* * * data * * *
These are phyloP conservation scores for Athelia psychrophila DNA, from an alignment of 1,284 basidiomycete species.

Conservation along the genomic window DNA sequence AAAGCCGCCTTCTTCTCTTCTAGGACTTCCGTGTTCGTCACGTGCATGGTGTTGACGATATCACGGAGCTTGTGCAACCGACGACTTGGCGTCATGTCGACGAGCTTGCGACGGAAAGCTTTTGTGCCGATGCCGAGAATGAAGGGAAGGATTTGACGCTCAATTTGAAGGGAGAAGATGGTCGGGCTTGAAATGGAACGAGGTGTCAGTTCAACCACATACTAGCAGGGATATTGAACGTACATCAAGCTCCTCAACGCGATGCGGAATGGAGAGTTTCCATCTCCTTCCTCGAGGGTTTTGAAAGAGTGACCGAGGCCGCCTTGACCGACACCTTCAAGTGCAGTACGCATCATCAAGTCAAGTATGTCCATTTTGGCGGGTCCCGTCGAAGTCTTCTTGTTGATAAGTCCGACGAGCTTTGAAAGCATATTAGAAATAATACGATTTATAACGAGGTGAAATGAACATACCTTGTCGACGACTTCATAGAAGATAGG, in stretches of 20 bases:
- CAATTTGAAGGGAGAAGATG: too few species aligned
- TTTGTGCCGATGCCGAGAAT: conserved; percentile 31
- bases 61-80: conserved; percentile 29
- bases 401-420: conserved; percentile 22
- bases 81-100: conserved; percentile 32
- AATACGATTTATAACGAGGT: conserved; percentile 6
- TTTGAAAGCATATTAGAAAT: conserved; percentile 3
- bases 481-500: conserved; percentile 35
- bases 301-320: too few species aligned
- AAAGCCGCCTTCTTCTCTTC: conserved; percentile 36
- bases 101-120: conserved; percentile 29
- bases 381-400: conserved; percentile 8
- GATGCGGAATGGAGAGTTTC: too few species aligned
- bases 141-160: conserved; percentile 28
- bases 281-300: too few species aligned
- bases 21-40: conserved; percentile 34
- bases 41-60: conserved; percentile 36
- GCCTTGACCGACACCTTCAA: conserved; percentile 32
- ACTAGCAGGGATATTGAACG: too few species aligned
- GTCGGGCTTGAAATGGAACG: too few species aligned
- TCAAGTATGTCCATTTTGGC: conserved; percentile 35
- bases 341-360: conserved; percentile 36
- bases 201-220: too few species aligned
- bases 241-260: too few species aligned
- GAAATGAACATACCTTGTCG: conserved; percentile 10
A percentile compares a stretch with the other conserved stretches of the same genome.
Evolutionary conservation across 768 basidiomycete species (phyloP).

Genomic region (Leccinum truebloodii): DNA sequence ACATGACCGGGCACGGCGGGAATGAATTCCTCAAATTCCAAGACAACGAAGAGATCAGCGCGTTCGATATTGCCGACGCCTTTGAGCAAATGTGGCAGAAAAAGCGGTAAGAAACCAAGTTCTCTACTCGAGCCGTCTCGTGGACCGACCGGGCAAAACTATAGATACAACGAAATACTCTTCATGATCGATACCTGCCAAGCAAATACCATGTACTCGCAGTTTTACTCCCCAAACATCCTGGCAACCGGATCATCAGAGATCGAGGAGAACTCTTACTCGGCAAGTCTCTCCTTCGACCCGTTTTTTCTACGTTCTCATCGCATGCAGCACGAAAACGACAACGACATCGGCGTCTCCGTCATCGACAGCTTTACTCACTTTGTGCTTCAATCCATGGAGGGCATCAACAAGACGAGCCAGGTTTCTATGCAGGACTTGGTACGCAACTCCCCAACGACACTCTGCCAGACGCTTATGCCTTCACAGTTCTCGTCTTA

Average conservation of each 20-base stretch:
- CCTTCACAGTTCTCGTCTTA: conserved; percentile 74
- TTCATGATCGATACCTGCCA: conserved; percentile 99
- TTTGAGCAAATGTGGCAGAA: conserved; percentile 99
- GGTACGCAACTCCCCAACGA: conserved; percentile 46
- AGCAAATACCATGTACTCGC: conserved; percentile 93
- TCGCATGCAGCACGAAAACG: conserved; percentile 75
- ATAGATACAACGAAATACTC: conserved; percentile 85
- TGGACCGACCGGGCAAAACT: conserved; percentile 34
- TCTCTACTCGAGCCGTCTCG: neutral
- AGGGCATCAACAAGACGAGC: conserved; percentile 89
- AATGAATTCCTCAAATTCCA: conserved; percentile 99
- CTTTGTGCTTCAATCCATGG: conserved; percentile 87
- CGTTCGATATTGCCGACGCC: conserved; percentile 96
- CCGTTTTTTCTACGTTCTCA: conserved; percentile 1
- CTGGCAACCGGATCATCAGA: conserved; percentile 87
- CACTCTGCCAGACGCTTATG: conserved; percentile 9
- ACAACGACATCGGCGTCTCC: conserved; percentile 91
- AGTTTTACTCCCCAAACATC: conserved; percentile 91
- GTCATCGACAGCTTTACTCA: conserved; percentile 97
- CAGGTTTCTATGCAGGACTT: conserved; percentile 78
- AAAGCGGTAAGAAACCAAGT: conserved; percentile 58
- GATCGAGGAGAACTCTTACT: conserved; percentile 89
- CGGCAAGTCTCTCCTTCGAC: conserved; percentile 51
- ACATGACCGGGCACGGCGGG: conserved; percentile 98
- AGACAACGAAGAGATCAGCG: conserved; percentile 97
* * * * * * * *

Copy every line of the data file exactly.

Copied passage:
These are phyloP conservation scores for Athelia psychrophila DNA, from an alignment of 1,284 basidiomycete species.

Conservation along the genomic window DNA sequence AAAGCCGCCTTCTTCTCTTCTAGGACTTCCGTGTTCGTCACGTGCATGGTGTTGACGATATCACGGAGCTTGTGCAACCGACGACTTGGCGTCATGTCGACGAGCTTGCGACGGAAAGCTTTTGTGCCGATGCCGAGAATGAAGGGAAGGATTTGACGCTCAATTTGAAGGGAGAAGATGGTCGGGCTTGAAATGGAACGAGGTGTCAGTTCAACCACATACTAGCAGGGATATTGAACGTACATCAAGCTCCTCAACGCGATGCGGAATGGAGAGTTTCCATCTCCTTCCTCGAGGGTTTTGAAAGAGTGACCGAGGCCGCCTTGACCGACACCTTCAAGTGCAGTACGCATCATCAAGTCAAGTATGTCCATTTTGGCGGGTCCCGTCGAAGTCTTCTTGTTGATAAGTCCGACGAGCTTTGAAAGCATATTAGAAATAATACGATTTATAACGAGGTGAAATGAACATACCTTGTCGACGACTTCATAGAAGATAGG, in stretches of 20 bases:
- CAATTTGAAGGGAGAAGATG: too few species aligned
- TTTGTGCCGATGCCGAGAAT: conserved; percentile 31
- bases 61-80: conserved; percentile 29
- bases 401-420: conserved; percentile 22
- bases 81-100: conserved; percentile 32
- AATACGATTTATAACGAGGT: conserved; percentile 6
- TTTGAAAGCATATTAGAAAT: conserved; percentile 3
- bases 481-500: conserved; percentile 35
- bases 301-320: too few species aligned
- AAAGCCGCCTTCTTCTCTTC: conserved; percentile 36
- bases 101-120: conserved; percentile 29
- bases 381-400: conserved; percentile 8
- GATGCGGAATGGAGAGTTTC: too few species aligned
- bases 141-160: conserved; percentile 28
- bases 281-300: too few species aligned
- bases 21-40: conserved; percentile 34
- bases 41-60: conserved; percentile 36
- GCCTTGACCGACACCTTCAA: conserved; percentile 32
- ACTAGCAGGGATATTGAACG: too few species aligned
- GTCGGGCTTGAAATGGAACG: too few species aligned
- TCAAGTATGTCCATTTTGGC: conserved; percentile 35
- bases 341-360: conserved; percentile 36
- bases 201-220: too few species aligned
- bases 241-260: too few species aligned
- GAAATGAACATACCTTGTCG: conserved; percentile 10
A percentile compares a stretch with the other conserved stretches of the same genome.
Evolutionary conservation across 768 basidiomycete species (phyloP).

Genomic region (Leccinum truebloodii): DNA sequence ACATGACCGGGCACGGCGGGAATGAATTCCTCAAATTCCAAGACAACGAAGAGATCAGCGCGTTCGATATTGCCGACGCCTTTGAGCAAATGTGGCAGAAAAAGCGGTAAGAAACCAAGTTCTCTACTCGAGCCGTCTCGTGGACCGACCGGGCAAAACTATAGATACAACGAAATACTCTTCATGATCGATACCTGCCAAGCAAATACCATGTACTCGCAGTTTTACTCCCCAAACATCCTGGCAACCGGATCATCAGAGATCGAGGAGAACTCTTACTCGGCAAGTCTCTCCTTCGACCCGTTTTTTCTACGTTCTCATCGCATGCAGCACGAAAACGACAACGACATCGGCGTCTCCGTCATCGACAGCTTTACTCACTTTGTGCTTCAATCCATGGAGGGCATCAACAAGACGAGCCAGGTTTCTATGCAGGACTTGGTACGCAACTCCCCAACGACACTCTGCCAGACGCTTATGCCTTCACAGTTCTCGTCTTA

Average conservation of each 20-base stretch:
- CCTTCACAGTTCTCGTCTTA: conserved; percentile 74
- TTCATGATCGATACCTGCCA: conserved; percentile 99
- TTTGAGCAAATGTGGCAGAA: conserved; percentile 99
- GGTACGCAACTCCCCAACGA: conserved; percentile 46
- AGCAAATACCATGTACTCGC: conserved; percentile 93
- TCGCATGCAGCACGAAAACG: conserved; percentile 75
- ATAGATACAACGAAATACTC: conserved; percentile 85
- TGGACCGACCGGGCAAAACT: conserved; percentile 34
- TCTCTACTCGAGCCGTCTCG: neutral
- AGGGCATCAACAAGACGAGC: conserved; percentile 89
- AATGAATTCCTCAAATTCCA: conserved; percentile 99
- CTTTGTGCTTCAATCCATGG: conserved; percentile 87
- CGTTCGATATTGCCGACGCC: conserved; percentile 96
- CCGTTTTTTCTACGTTCTCA: conserved; percentile 1
- CTGGCAACCGGATCATCAGA: conserved; percentile 87
- CACTCTGCCAGACGCTTATG: conserved; percentile 9
- ACAACGACATCGGCGTCTCC: conserved; percentile 91
- AGTTTTACTCCCCAAACATC: conserved; percentile 91
- GTCATCGACAGCTTTACTCA: conserved; percentile 97
- CAGGTTTCTATGCAGGACTT: conserved; percentile 78
- AAAGCGGTAAGAAACCAAGT: conserved; percentile 58
- GATCGAGGAGAACTCTTACT: conserved; percentile 89
- CGGCAAGTCTCTCCTTCGAC: conserved; percentile 51
- ACATGACCGGGCACGGCGGG: conserved; percentile 98
- AGACAACGAAGAGATCAGCG: conserved; percentile 97